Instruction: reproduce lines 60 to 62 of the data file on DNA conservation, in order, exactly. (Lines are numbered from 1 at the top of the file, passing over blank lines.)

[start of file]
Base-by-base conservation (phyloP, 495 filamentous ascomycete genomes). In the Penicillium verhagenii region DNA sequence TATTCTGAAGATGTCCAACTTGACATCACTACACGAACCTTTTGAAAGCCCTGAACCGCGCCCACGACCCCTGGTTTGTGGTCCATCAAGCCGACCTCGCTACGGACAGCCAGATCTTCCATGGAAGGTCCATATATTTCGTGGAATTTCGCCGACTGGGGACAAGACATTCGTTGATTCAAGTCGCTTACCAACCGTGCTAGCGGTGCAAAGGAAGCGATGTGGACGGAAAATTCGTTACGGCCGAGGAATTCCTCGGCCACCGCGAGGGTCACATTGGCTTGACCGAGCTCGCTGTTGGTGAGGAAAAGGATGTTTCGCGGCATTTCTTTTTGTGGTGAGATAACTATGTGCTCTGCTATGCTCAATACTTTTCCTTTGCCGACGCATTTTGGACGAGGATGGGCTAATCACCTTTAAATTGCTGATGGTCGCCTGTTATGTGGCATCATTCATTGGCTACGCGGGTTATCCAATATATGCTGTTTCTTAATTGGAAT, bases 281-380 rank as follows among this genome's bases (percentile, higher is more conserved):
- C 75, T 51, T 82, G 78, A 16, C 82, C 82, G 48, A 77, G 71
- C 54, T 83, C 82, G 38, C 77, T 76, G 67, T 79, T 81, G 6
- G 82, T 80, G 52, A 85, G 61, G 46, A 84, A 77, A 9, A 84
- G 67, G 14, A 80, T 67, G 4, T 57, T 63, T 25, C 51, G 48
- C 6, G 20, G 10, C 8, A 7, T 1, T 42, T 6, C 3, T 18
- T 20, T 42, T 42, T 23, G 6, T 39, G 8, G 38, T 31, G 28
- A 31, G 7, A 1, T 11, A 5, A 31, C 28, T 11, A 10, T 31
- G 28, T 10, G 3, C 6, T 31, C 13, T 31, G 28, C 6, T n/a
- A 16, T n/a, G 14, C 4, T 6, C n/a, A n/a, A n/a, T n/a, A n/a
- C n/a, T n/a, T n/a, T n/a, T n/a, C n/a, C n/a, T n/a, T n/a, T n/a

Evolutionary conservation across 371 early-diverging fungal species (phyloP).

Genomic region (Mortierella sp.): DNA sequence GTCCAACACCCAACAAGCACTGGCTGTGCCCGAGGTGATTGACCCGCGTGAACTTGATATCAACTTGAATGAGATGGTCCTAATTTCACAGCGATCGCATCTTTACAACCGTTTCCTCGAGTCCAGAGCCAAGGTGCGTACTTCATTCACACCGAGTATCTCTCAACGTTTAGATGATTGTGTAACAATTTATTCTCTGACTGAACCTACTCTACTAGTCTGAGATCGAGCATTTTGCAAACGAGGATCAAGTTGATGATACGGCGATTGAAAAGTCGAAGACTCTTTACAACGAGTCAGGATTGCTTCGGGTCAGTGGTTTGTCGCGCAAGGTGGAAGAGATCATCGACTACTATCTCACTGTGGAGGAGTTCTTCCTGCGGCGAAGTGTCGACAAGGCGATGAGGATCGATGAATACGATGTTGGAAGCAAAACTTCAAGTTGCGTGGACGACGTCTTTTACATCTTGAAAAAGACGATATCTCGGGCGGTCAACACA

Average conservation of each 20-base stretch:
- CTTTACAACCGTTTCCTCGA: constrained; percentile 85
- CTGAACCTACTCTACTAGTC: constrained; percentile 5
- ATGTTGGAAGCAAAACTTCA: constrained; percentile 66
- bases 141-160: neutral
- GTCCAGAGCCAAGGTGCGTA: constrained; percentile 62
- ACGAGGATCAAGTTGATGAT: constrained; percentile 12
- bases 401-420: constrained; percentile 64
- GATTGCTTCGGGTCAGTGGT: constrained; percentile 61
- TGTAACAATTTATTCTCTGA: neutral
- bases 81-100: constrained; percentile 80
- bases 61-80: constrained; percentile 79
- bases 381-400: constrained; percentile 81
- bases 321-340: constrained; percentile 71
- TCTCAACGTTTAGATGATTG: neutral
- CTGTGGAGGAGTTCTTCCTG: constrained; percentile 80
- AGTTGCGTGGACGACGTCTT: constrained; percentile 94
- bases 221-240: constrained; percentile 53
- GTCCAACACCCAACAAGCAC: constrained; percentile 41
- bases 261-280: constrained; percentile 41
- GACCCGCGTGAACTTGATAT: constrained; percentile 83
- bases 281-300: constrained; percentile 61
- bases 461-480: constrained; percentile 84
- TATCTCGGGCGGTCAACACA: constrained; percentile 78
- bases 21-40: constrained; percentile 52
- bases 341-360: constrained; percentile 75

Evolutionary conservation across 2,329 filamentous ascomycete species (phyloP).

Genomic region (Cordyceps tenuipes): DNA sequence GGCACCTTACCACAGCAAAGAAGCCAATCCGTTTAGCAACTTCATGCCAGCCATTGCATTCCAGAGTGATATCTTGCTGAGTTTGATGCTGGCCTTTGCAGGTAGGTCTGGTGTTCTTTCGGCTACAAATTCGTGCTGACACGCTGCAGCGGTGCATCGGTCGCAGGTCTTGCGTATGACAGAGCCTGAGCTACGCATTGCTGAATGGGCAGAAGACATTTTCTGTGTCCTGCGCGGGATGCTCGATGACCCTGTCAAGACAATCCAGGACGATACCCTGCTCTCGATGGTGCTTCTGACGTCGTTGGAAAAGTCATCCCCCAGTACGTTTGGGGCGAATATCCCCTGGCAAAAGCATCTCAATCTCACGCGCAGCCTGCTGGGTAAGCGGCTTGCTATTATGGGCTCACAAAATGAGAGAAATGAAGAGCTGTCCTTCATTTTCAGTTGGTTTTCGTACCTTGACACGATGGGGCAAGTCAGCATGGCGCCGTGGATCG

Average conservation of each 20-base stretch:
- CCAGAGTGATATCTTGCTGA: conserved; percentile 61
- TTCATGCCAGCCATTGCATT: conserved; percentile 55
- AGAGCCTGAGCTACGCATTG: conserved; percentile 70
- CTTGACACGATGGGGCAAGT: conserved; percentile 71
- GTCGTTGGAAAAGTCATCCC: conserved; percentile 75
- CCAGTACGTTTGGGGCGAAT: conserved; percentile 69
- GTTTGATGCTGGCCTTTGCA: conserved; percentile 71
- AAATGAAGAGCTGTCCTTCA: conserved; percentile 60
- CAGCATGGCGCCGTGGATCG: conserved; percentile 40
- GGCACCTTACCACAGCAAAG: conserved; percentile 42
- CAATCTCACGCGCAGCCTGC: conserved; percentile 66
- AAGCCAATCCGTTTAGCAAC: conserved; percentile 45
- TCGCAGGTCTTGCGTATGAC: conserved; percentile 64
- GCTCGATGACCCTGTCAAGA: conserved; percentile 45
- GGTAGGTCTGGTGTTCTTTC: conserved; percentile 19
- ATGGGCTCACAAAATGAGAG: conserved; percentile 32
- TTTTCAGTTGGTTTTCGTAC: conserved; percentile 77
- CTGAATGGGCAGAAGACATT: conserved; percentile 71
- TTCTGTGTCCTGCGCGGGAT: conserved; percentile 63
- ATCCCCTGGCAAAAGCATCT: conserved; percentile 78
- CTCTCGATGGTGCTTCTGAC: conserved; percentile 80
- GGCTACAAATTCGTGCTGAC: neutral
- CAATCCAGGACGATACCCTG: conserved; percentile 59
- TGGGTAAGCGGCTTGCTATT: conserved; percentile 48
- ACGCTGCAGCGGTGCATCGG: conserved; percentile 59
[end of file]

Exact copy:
- CTGAATGGGCAGAAGACATT: conserved; percentile 71
- TTCTGTGTCCTGCGCGGGAT: conserved; percentile 63
- ATCCCCTGGCAAAAGCATCT: conserved; percentile 78